Love bade me welcome

Published on: 1 July 2018

In many, perhaps most cultures, the obligation to offer welcome and hospitality is taken very seriously.

In the biblical law books, particularly Deuteronomy, the clear command to welcome and care for strangers and aliens comes from the mouth of God. In the Gospels, Jesus could take it for granted that when he sent his disciples out to exercise ministry and proclaim the good news of the Kingdom, they would be offered hospitality wherever they went. His own teaching puts the welcome offered by God to all at its centre.

When I planned the carving of different lines of poetry into flagstones at various entrance points onto the cathedral green in Exeter, the one that spoke most to me was George Herbert’s Love Bade Me Welcome. The words are the first half-line of a poem that designates ‘God’ simply as ‘Love’ and speaks about a gentle insistence that, despite all the poet’s attempts to resist the generous welcome he is offered, brings him to a simple and thankful acceptance of the welcome that God is offering.

Those four words inscribed on the back of the pectoral cross I wear most of the time is a reminder to myself that this welcome by God, who is love, is at the heart of what he offers to us all.

Last year the three bishops of the Diocese began a series of deanery pilgrimages which will take us round each deanery of the Diocese over three years. They are part of the Mission Strategy leading up to 2021. Together with the rural dean we aim to travel around the deanery during the course of a day, mostly out in the wider community; we seek to serve and to offer God’s blessing on a wide variety of people, institutions and places. We go to each other’s deaneries, rather than the ones for which we have prime responsibility.

I have just spent a day in Norwich South and returned to one of its parishes for the Sunday which effectively gave me the weekend there. We started by blessing three to four hundred ‘park runners’ as they set off for their weekly 5k run around Eaton Park, blessed several local shops around Earlham and Heigham – even a Muslim barber’s shop where I had my hair cut as well, two community centres and a regular jazz session in the sanctuary: all places that in various ways offered a welcome within their local communities.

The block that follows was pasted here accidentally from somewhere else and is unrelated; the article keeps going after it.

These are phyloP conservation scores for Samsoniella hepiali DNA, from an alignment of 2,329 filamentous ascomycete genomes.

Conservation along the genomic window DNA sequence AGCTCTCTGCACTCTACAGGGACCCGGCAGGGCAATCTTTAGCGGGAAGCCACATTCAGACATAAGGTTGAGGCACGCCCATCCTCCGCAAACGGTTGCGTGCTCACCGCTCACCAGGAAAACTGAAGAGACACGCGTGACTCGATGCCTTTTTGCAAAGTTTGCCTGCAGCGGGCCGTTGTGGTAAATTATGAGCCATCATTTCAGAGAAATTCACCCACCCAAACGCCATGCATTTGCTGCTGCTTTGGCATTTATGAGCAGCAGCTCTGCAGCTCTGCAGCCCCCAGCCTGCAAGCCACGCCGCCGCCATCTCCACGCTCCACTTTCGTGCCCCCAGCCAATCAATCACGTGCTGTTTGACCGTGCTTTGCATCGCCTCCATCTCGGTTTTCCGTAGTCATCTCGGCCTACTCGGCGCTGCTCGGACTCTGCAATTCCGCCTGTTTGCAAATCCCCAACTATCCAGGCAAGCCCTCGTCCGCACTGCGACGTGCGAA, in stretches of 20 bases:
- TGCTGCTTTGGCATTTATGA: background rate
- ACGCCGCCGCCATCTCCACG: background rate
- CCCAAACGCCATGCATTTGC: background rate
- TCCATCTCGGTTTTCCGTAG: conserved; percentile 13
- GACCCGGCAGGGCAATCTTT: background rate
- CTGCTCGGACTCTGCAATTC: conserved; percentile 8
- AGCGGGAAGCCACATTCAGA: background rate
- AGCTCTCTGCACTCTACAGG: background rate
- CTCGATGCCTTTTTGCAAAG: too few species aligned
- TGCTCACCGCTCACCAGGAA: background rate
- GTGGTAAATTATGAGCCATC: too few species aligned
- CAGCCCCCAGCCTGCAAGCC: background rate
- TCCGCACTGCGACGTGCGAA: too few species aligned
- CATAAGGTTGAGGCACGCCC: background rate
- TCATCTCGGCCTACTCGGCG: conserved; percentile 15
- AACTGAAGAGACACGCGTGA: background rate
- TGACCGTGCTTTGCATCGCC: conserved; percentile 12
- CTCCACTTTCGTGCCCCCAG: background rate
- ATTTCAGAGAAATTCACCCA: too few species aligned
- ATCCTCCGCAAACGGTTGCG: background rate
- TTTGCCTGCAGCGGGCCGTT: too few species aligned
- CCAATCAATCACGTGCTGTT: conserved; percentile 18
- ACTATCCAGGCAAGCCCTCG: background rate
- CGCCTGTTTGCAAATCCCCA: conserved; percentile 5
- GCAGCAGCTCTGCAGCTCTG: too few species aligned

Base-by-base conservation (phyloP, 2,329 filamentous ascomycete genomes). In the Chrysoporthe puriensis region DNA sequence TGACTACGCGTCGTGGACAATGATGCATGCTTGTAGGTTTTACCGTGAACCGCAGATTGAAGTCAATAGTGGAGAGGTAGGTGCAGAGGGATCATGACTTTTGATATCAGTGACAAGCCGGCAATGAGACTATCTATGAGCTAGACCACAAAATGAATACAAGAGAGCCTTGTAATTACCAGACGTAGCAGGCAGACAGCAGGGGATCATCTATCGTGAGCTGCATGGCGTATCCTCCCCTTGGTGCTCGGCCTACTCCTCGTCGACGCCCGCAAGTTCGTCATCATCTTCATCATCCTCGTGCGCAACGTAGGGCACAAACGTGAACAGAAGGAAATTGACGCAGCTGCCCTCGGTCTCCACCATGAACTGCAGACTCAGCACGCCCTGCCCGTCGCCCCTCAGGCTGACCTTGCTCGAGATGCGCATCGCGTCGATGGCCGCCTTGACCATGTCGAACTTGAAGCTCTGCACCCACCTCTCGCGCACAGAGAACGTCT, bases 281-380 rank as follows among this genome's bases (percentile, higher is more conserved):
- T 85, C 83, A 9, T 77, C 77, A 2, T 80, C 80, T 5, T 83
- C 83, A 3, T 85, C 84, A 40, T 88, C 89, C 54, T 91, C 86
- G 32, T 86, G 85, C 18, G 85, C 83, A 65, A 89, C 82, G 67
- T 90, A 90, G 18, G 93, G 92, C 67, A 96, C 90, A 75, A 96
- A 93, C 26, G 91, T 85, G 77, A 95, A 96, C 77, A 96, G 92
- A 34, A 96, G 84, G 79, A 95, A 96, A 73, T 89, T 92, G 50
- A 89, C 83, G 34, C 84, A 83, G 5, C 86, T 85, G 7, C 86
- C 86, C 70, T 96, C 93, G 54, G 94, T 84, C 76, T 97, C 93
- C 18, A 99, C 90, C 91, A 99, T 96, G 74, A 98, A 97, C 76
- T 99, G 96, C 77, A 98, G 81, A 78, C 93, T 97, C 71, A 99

Perhaps the most unexpected was the opportunity to rejoice with and bless several hundred students at the UEA as they prepared to ‘Pimp Their Barrows’, fundraising for The Big C in an array of different costumes. The whole day was redolent with different ways of living out what it means to be a welcoming community and the blessing that can bring.

The welcome that we offer (and that we learn to receive) is a key part of the blessing God seeks to give to his whole creation. It is one of the most important parts of our witness to love.

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The unconscious bias question

Imagine that you are the designated welcomer in church. Today, there is a newcomer: tall, well dressed, and confident. How do you respond?


You’re very welcome!

After 37 happy years attending the same central Norwich church, we felt it would be better, having moved out to Taverham, to find somewhere local to worship. After a couple of services at St Edmund’s we knew that this was the place we wanted to be.


An artful encounter with God

Everyone knows that lions live in wardrobes, monsters lurk down the toilet, and dragons emerge from cracks in the pavement. Whatever you do don’t step on the cracks!


Refugees welcomed with love in Lulea

During an intense period in the autumn of 2015 thousands of refugees came by train to stations in the Diocese of Lulea. Emma Berkman describes how the parishes acted immediately to make the arrival as loving as possible.


Welcoming different faiths at school

Each year Corton Church of England Primary School on the East Suffolk coast near Lowestoft holds three multi-faith days as part of their RE curriculum.


Sacred spaces for children

We can all picture the scene in church: a parent struggles to pacify a crying baby while making fraught attempts to keep a toddler sitting and quietly engaged before finally the stares of other congregation members send them scuttling for the exit.


Sprowston’s vestry hour outreach

Andy Bunter unpacks how a different approach to vestry hour has opened the door to new opportunities.


Practising hospitality

I’ve been thinking about Biblical hospitality. Romans 12:13 reads “Share with the Lord’s people who are in need. Practise hospitality”. Sounds fairly straightforward, right?


A tasty welcome at Blakeney brunch

Biddy Collyer paid an early morning visit to St Nicholas Church in Blakeney to see for herself the tasty welcome that's taking the place by storm.


Places of welcome and sanctuary

Churches across the Diocese will welcome visitors to their buildings in Celebrating Open Churches that opens on Norfolk Day 27 July. It's a welcome that extends throughout the year in many and diverse ways, writes Marion Welham.


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